Review: This was an interesting way to spin a murder story out to your audience. First, other than Miss Marple’s conviction, you’re not really one hundred percent sure a crime has been committed. When we know a crime actually occurred, we have no concrete proof who the murder victim is for ninety-eight percent of the novel (I did the math) that this is the case. This makes both Miss Marple’s (and our) job a bit more difficult, since motive for the crime is largely indeterminate. This playing with the reader’s perception to tell a story, I found, was a fun way to tell a mystery.
Now, while I found the story-telling method interesting, the way the story wraps up is a bit of a let down. Christie violates rule number seven in the Rules of Fair Play - she does not disclose all the clues Miss Marple or Miss Lucy Eylesbarrow find. I say this because - while the victim’s identity and the motive are mentioned/hinted at - their link to the murderer is not. Marple does not state what scrap of information led her to the murderer (Now if Lucy or Miss Marple stooped to listening at keyholes, her grand deduction at the end of the book might make more sense, however this type of action isn’t mentioned and I cannot really see either woman condoning that sort of behavior.).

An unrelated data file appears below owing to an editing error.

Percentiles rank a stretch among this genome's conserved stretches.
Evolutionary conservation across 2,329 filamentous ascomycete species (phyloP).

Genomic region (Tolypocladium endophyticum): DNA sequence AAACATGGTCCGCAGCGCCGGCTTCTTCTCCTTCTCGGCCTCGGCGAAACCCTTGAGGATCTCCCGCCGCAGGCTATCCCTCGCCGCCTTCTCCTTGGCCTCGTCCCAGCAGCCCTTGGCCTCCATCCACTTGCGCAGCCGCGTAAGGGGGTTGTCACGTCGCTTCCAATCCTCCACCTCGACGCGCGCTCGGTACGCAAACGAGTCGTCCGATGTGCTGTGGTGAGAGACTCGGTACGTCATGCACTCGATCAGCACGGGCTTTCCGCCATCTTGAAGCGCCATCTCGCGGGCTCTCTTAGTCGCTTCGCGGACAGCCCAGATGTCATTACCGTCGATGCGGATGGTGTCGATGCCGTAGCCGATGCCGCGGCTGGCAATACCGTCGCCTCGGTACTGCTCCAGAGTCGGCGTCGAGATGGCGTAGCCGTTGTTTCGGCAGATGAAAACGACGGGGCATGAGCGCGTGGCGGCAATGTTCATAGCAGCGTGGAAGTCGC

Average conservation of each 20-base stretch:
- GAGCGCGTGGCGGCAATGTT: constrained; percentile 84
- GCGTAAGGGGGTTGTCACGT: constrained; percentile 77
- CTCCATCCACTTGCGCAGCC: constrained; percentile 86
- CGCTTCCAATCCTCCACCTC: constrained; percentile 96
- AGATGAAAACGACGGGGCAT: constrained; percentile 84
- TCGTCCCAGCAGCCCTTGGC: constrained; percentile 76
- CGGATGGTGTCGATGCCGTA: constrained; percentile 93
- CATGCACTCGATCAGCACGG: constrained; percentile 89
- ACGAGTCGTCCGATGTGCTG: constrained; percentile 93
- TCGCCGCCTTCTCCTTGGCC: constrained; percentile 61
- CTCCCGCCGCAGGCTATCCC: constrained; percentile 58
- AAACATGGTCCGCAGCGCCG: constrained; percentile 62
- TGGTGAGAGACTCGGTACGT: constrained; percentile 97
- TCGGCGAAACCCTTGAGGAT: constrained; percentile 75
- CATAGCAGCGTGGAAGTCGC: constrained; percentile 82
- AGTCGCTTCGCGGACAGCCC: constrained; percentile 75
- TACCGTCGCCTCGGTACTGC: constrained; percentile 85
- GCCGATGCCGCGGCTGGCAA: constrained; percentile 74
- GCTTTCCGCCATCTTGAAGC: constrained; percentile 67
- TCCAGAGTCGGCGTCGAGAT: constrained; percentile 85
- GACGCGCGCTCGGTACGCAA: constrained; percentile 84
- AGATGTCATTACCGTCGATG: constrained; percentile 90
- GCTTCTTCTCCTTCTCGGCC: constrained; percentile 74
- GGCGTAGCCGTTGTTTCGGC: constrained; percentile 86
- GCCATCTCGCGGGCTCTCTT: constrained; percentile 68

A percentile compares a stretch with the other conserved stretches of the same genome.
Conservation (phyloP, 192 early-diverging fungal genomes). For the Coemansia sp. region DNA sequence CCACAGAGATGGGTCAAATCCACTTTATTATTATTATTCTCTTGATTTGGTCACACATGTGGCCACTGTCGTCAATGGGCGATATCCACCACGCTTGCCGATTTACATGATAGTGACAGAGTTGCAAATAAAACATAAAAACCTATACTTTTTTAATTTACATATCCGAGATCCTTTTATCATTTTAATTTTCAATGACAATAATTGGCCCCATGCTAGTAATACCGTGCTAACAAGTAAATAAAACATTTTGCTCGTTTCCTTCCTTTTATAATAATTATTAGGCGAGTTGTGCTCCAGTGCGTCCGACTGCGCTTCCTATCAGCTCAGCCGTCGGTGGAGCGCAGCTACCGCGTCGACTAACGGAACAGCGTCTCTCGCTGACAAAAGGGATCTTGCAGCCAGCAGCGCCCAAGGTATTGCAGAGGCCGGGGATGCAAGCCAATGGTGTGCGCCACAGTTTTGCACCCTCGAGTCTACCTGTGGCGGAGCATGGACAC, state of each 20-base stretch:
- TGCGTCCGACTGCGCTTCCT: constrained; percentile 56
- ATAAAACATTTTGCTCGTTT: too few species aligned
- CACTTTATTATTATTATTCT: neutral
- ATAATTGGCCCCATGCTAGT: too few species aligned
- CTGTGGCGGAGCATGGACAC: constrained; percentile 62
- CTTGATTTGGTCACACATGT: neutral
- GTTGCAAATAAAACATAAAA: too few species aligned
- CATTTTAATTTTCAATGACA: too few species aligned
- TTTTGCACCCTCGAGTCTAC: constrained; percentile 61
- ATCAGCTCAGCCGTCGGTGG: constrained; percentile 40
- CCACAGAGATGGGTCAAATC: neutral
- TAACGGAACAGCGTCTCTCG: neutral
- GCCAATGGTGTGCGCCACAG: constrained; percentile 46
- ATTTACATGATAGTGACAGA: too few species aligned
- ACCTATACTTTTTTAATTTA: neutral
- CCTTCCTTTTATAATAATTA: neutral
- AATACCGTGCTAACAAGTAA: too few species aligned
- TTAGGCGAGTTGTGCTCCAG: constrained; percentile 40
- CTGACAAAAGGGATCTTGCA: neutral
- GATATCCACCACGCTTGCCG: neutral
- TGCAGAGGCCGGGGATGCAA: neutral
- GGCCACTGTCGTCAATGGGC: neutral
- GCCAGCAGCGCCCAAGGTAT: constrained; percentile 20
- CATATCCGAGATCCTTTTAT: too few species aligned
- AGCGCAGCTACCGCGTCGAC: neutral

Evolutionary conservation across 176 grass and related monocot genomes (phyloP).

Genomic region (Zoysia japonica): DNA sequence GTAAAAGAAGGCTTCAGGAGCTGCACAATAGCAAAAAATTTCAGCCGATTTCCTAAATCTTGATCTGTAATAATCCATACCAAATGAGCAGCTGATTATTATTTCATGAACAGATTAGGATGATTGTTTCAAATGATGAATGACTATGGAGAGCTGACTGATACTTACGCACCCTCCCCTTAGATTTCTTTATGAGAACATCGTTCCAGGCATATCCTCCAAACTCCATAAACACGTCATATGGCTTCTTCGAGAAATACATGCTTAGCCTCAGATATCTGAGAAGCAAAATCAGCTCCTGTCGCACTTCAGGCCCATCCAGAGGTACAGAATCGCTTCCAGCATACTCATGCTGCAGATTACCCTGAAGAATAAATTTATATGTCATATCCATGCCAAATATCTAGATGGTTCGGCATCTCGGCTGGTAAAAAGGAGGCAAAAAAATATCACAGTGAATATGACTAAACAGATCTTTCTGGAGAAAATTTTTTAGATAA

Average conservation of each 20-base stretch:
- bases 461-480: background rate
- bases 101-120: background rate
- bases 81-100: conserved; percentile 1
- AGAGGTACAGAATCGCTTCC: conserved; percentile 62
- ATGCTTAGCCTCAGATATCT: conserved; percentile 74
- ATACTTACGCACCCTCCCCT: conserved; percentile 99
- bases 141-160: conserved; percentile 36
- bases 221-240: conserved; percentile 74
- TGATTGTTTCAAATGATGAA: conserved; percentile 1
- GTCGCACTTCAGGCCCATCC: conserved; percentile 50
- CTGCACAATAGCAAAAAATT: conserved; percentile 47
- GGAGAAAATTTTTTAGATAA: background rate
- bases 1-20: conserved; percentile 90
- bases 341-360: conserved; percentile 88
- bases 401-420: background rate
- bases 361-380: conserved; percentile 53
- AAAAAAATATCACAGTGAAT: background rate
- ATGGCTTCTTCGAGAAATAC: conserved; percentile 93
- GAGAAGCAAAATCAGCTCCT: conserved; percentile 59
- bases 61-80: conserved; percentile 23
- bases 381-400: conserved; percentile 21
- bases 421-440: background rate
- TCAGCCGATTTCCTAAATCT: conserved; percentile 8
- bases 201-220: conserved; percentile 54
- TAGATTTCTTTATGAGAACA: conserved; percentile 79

While the ending is a bit underwhelming, this is still an important novel in the Miss Marple series. This is the first mystery in which her age/health considerations impact her inquiries: first, her resolve wavered for a moment, “She was old - old and tired. She felt at this moment, at the end of a tiring day, a great reluctance to enter upon any project at all…” (chapt. 3, pg. 25). Her inability to dash about (not that she dashed exactly, more along the lines of brisk or bustle I think) and actively investigate the crime brought on this brief flicker of doubt. At least, until inspiration struck on how she could locate the body and vindicate her friend.